You can remember these stages in their order by using the acronym DABDA. Sharing these stages with your children is a way to help him or her move through a process of grieving. Furthermore, knowing what these stages are can help children fully resolve each stage rather than getting stuck in a particular phase, such as anger. Regardless of the nature of the loss, it helps to have a map of the challenging road that grieving presents.

 

If Your Parents Are Divorcing, Don’t Do Drugs, Try This

Support GroupIf your parents are going through a divorce, there’s a lot you must be feeling. There’s a lot you’re probably going through. Although there’s very little that can actually take the pain away, there are many resources that can help you manage the pain. And that’s what this article will provide. It will give you some resources so that you can help yourself get through a challenging time.

First, you should know that depending on your age, you’re going to experience different things. As you can imagine, divorce can have significant impacts on the children of the family. However, those influences depend on the age(s) of the children, and they are far more significant if children are under the age of 5. Nonetheless, the consequences for pre-teens and adolescents can create a lot of havoc. There are significant concerns for teens as a result of divorce, even without notice at first, that warrants attention, tenderness, and care. For example, depression might arise slowly and get more serious over time if not tended to. The point is depending on your age, you might be feeling more of an impact from the divorce.

Research shows that pre-teens and adolescents who experience a divorce suffer in their self-esteem, academic performance, peer relationships, behavior, and physical health. It might be obvious that mental health issues also begin to surface such as teen anxiety and teen depression. Suddenly, you might feel an instability in the family structure. You might feel as though you’re free to try what you want. You might think to yourself, “Well, my parents are caught up in the divorce, so they won’t notice the drug experimentation that I do.”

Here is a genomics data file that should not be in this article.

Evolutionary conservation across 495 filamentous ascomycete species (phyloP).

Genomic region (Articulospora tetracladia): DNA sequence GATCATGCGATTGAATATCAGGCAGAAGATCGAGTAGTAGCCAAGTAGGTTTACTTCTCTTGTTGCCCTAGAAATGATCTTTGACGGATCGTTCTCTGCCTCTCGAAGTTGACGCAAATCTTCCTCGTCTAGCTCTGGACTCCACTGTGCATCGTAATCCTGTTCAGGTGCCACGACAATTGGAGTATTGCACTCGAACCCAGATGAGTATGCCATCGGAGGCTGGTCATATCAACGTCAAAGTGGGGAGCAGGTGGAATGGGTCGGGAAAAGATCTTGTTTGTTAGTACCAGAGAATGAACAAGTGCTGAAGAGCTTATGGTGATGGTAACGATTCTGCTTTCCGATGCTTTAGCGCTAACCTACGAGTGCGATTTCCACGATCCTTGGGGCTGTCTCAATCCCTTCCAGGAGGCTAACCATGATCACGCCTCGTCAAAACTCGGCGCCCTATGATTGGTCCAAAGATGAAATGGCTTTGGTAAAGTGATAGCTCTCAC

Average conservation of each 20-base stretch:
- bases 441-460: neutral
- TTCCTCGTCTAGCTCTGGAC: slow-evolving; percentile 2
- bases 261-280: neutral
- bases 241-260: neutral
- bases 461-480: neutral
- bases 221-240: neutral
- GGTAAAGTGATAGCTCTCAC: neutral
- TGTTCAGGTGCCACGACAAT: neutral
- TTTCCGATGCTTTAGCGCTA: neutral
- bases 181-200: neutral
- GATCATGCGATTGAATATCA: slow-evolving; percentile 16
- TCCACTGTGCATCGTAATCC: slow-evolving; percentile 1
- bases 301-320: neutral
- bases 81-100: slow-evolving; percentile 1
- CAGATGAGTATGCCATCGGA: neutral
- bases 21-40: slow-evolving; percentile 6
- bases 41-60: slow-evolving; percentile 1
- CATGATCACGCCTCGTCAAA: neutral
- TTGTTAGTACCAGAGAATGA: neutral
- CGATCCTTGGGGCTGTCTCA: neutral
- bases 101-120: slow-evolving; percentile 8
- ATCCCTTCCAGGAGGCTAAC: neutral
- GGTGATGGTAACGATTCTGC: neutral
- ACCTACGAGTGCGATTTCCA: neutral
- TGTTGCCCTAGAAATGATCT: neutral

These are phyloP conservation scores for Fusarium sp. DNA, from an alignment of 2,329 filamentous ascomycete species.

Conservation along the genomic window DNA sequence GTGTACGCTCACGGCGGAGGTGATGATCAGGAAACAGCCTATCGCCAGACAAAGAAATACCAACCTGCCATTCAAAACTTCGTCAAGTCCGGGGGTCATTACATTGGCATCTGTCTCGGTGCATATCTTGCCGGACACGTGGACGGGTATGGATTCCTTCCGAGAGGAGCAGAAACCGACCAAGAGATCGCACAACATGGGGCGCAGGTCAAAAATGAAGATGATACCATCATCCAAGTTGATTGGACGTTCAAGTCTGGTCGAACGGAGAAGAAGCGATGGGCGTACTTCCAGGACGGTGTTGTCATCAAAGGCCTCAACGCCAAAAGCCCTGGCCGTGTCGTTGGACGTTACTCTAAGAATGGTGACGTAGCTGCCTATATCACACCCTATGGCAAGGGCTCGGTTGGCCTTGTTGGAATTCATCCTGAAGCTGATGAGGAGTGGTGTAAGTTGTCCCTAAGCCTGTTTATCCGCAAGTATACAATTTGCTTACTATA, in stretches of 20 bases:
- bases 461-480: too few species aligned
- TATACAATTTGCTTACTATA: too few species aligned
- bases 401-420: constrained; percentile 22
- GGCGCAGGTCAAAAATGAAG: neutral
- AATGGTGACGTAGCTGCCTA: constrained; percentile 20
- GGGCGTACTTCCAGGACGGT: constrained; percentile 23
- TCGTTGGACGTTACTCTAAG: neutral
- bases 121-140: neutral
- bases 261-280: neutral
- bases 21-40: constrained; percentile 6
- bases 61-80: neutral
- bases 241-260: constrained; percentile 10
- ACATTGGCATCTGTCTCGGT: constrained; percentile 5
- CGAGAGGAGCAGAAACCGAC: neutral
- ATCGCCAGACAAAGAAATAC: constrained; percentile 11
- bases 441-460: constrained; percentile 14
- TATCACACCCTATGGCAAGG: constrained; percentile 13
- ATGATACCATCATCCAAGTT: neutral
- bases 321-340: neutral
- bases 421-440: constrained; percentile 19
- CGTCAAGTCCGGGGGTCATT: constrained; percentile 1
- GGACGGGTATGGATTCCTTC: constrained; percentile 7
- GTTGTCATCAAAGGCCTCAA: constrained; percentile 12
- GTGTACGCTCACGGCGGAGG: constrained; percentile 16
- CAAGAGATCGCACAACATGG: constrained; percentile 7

But don’t let yourself be fooled by this. Even though you might be pulled to use drugs, especially because they can feel like a way to cope with difficult feelings, those drugs are dangerous and could lead to addiction, poor grades, risky situations, ruined friendships, and self-harm. Here’s what can happen as a result of divorce, and drugs can only make it worse:

  • Academic problems
  • Trouble sleeping
  • Stress and worry
  • Sadness or anger towards one or both parents
  • Depression
  • Suicidal Ideation and perhaps attempts
  • Having trouble with authority at school or with the police
  • Trouble getting along with siblings, peers, and parents
  • Getting involved with sexual activity

 

Yes, the divorce your parents are going through can create challenging emotions in you like embarrassment, fear that your parents will abandon you, grief, worry about your parents’ well being, anxiety about who you’re going to live with, fear that one of your parents will forget about you, and maybe even an unrealistic hope that your parents will get back together, setting you up for disappointment. Despite all of these feelings, don’t let drugs be your coping mechanism. Instead, try the items listed below.

  • Join a support group of other children your age whose parents are going through a divorce.
  • Find a mental health professional and start attending therapy. This can be a way to get your feelings out with someone you can trust.
  • Find friends whose parents went through a divorce. Talk to them and find out what it was like for them.
  • Journal, write poetry, dance, draw. Art can be a way to get your feelings out too.

Research also shows that divorce can have a stronger negative impact than other events like moving, a new sibling in the family, the death of a family member, or illness. Because it can be so challenging, it’s important to get the help  you need. See if you can find a teacher, counselor, or another adult you trust to support you.